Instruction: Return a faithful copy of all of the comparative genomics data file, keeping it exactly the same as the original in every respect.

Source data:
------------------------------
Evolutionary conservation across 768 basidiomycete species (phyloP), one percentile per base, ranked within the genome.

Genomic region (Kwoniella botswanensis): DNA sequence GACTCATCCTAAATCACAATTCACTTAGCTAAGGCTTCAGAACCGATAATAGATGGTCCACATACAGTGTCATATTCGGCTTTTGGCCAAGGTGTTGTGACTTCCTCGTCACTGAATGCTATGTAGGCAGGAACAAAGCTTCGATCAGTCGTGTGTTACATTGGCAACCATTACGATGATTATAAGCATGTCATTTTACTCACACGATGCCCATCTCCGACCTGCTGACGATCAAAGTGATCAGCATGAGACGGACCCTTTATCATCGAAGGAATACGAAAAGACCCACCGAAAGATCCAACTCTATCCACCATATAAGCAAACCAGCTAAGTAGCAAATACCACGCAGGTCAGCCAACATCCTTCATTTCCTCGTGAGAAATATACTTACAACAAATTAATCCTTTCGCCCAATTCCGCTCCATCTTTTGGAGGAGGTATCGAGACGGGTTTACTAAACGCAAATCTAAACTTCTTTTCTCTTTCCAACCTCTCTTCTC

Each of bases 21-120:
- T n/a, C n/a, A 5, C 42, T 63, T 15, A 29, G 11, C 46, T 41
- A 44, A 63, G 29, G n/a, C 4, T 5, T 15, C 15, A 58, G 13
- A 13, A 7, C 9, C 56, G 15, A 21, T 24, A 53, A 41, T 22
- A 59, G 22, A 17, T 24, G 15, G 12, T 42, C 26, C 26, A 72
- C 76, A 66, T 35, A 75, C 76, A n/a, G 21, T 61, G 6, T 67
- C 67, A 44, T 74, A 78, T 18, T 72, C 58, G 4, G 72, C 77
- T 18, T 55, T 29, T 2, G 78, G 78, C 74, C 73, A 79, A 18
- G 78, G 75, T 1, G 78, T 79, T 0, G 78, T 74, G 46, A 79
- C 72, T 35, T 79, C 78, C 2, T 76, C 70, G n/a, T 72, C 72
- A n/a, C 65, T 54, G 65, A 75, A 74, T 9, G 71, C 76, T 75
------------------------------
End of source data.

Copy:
Evolutionary conservation across 768 basidiomycete species (phyloP), one percentile per base, ranked within the genome.

Genomic region (Kwoniella botswanensis): DNA sequence GACTCATCCTAAATCACAATTCACTTAGCTAAGGCTTCAGAACCGATAATAGATGGTCCACATACAGTGTCATATTCGGCTTTTGGCCAAGGTGTTGTGACTTCCTCGTCACTGAATGCTATGTAGGCAGGAACAAAGCTTCGATCAGTCGTGTGTTACATTGGCAACCATTACGATGATTATAAGCATGTCATTTTACTCACACGATGCCCATCTCCGACCTGCTGACGATCAAAGTGATCAGCATGAGACGGACCCTTTATCATCGAAGGAATACGAAAAGACCCACCGAAAGATCCAACTCTATCCACCATATAAGCAAACCAGCTAAGTAGCAAATACCACGCAGGTCAGCCAACATCCTTCATTTCCTCGTGAGAAATATACTTACAACAAATTAATCCTTTCGCCCAATTCCGCTCCATCTTTTGGAGGAGGTATCGAGACGGGTTTACTAAACGCAAATCTAAACTTCTTTTCTCTTTCCAACCTCTCTTCTC

Each of bases 21-120:
- T n/a, C n/a, A 5, C 42, T 63, T 15, A 29, G 11, C 46, T 41
- A 44, A 63, G 29, G n/a, C 4, T 5, T 15, C 15, A 58, G 13
- A 13, A 7, C 9, C 56, G 15, A 21, T 24, A 53, A 41, T 22
- A 59, G 22, A 17, T 24, G 15, G 12, T 42, C 26, C 26, A 72
- C 76, A 66, T 35, A 75, C 76, A n/a, G 21, T 61, G 6, T 67
- C 67, A 44, T 74, A 78, T 18, T 72, C 58, G 4, G 72, C 77
- T 18, T 55, T 29, T 2, G 78, G 78, C 74, C 73, A 79, A 18
- G 78, G 75, T 1, G 78, T 79, T 0, G 78, T 74, G 46, A 79
- C 72, T 35, T 79, C 78, C 2, T 76, C 70, G n/a, T 72, C 72
- A n/a, C 65, T 54, G 65, A 75, A 74, T 9, G 71, C 76, T 75